Our Head Gardener, Steve Parnham, writes about the extraordinary summer here at David Austin Roses and what autumn has in store..
In the greenhouses it became so hot in the middle of the day that our breeding team had to start their days at 6am, finishing at 2.30pm to enable them to cope with the high temperatures.
As we wind down from our busy summer, one of our tasks is digging out some varieties in the rose gardens. This is to make room for the new varieties being launched and to replace roses that may not be growing so well. In total we normally change about 100 plants, digging out the soil with a digger and replacing it with about 200 tonnes of fresh new soil.
There is also the general ‘housekeeping’, such as dead-heading and spraying where needed and cutting all 2,563m of the hedges. This year, we’re also adding 1,571m of steel edging to the gardens. This will keep the edges of the pathways looking smart and tidy, as well as making them easier to maintain in the years to come.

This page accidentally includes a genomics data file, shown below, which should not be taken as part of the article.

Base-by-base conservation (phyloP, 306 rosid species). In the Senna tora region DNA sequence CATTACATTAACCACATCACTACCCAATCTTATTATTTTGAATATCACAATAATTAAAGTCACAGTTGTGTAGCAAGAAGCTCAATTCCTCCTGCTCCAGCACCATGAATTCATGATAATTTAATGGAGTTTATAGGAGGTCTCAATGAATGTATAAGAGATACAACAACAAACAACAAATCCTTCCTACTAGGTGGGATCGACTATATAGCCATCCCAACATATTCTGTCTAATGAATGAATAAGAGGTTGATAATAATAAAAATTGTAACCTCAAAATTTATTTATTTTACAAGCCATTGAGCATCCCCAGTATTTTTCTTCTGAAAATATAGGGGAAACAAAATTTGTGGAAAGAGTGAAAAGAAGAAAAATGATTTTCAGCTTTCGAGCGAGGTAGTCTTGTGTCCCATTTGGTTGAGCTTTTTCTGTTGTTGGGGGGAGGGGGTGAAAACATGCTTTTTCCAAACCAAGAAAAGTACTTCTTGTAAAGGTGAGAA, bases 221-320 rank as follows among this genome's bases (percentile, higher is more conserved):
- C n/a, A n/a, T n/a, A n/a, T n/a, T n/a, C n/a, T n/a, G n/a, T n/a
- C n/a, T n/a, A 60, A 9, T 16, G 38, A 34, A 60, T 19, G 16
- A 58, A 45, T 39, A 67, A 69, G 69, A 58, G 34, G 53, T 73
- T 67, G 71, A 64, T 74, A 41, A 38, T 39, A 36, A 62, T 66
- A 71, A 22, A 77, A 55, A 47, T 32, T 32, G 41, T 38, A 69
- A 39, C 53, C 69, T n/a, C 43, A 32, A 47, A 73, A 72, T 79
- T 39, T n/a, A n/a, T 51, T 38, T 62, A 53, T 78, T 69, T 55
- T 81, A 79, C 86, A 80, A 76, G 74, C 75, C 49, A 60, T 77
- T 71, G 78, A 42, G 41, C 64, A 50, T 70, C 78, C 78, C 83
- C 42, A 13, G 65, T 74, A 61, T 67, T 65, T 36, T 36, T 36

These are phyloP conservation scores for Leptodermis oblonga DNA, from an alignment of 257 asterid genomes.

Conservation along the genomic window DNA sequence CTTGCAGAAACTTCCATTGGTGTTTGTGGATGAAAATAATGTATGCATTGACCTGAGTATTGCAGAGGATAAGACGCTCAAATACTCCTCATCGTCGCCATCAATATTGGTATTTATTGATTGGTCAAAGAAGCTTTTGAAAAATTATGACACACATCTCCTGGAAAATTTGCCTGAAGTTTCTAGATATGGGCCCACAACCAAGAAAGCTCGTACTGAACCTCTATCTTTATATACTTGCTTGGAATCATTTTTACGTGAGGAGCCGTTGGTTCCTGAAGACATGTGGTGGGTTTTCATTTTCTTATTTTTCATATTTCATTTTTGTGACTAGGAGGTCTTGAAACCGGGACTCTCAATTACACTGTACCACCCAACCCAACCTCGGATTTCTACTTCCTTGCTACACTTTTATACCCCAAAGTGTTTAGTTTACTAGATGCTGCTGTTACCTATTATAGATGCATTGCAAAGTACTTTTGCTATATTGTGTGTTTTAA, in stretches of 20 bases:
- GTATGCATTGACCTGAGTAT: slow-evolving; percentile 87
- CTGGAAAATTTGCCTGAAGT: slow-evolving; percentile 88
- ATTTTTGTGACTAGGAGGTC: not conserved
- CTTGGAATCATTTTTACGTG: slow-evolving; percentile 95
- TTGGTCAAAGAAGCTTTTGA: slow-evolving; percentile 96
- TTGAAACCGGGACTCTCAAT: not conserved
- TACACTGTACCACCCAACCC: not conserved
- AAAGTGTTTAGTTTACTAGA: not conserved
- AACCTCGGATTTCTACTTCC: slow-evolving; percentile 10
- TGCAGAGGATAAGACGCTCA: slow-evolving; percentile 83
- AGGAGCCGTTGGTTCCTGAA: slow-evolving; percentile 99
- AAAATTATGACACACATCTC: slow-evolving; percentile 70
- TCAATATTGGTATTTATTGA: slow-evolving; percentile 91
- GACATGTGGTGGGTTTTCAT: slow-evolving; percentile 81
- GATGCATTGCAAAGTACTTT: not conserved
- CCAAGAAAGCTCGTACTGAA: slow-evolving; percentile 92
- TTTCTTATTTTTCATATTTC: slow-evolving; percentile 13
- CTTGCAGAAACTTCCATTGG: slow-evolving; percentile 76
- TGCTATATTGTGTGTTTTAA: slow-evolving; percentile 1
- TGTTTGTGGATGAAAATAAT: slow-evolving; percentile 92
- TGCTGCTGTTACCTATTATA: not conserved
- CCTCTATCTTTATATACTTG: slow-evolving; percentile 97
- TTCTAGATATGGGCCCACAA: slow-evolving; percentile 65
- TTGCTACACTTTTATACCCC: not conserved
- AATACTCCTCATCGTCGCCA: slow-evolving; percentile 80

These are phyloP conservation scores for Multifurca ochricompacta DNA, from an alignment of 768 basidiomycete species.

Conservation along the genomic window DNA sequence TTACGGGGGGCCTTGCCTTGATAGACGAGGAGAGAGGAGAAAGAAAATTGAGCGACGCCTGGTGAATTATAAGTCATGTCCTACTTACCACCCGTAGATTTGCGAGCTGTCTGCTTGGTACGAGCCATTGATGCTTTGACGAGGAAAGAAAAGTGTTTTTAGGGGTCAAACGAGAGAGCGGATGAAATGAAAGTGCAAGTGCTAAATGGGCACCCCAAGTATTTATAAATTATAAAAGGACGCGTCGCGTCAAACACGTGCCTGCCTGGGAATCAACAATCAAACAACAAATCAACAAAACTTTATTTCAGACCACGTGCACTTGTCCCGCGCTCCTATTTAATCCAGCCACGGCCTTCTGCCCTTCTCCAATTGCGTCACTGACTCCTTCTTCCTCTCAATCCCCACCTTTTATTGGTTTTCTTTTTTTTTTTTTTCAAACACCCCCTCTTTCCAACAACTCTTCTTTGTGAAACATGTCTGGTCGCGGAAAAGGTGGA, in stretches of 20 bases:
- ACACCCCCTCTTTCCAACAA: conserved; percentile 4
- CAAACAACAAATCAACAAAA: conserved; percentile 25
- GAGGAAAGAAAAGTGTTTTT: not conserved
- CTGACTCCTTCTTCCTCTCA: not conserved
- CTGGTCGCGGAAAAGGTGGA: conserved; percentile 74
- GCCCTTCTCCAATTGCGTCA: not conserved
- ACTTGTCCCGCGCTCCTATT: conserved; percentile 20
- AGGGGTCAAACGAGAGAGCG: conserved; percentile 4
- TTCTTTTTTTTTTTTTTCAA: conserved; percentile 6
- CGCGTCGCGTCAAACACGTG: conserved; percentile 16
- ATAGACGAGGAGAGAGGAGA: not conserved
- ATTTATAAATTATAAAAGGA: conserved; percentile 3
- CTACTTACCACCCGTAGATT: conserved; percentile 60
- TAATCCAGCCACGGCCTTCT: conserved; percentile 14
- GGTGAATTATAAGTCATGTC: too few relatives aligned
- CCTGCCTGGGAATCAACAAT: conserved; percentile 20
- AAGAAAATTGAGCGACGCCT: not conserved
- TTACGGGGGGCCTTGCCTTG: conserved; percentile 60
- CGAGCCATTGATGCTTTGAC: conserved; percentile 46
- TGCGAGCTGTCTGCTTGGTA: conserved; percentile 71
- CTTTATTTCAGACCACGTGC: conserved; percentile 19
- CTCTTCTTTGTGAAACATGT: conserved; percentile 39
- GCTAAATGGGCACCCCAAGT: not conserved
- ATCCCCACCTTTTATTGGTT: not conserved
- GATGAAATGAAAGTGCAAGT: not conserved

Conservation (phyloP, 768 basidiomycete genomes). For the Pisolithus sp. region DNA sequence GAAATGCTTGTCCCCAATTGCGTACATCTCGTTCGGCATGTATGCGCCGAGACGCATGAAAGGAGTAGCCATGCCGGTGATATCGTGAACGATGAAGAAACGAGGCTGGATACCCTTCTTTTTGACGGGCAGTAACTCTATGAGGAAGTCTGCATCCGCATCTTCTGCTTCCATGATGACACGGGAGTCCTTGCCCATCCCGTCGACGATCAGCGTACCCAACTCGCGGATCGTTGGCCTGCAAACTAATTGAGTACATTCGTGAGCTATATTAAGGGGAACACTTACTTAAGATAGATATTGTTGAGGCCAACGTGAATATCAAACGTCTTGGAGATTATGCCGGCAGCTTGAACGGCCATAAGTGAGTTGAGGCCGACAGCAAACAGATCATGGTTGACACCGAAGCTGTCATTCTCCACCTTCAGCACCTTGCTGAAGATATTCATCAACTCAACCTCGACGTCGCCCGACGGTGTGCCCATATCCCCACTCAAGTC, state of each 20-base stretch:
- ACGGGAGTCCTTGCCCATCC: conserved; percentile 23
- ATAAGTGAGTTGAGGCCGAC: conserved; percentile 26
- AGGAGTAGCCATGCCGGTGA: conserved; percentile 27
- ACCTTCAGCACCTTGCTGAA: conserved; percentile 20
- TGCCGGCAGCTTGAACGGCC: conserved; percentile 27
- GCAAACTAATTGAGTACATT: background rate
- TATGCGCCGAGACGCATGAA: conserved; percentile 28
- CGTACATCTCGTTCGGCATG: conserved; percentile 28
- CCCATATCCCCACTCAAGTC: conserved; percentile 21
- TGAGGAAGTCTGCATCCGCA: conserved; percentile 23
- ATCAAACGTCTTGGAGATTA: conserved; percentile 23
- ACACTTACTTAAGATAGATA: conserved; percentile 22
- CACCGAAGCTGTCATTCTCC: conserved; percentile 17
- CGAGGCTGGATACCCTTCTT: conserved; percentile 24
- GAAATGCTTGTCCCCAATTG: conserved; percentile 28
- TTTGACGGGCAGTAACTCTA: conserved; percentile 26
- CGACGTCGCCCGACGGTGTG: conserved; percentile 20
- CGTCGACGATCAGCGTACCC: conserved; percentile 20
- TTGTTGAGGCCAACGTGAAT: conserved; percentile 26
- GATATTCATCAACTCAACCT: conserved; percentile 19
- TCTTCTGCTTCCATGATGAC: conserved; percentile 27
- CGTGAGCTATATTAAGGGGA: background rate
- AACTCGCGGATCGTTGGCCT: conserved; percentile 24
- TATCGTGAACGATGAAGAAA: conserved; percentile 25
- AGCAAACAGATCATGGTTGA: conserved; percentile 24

As October approaches, we are beginning to prepare the bare root stock for the season, lifting each rose from the field, stripping it and cutting it ready to be sold. Meanwhile, in a secure area, secretive preparations begin for the Chelsea Flower Show to ensure the roses selected for our show garden are ready and in bloom for when the show opens in May.
In November and December, let them go into dormancy as they wind down for the winter. In January, February it is time to prepare your roses for the year ahead.
By following these simple steps, you will ensure your bare root shrub rose gets off to the best possible start.
By following these simple steps, you will ensure your bare root climbing rose gets off to the best possible start.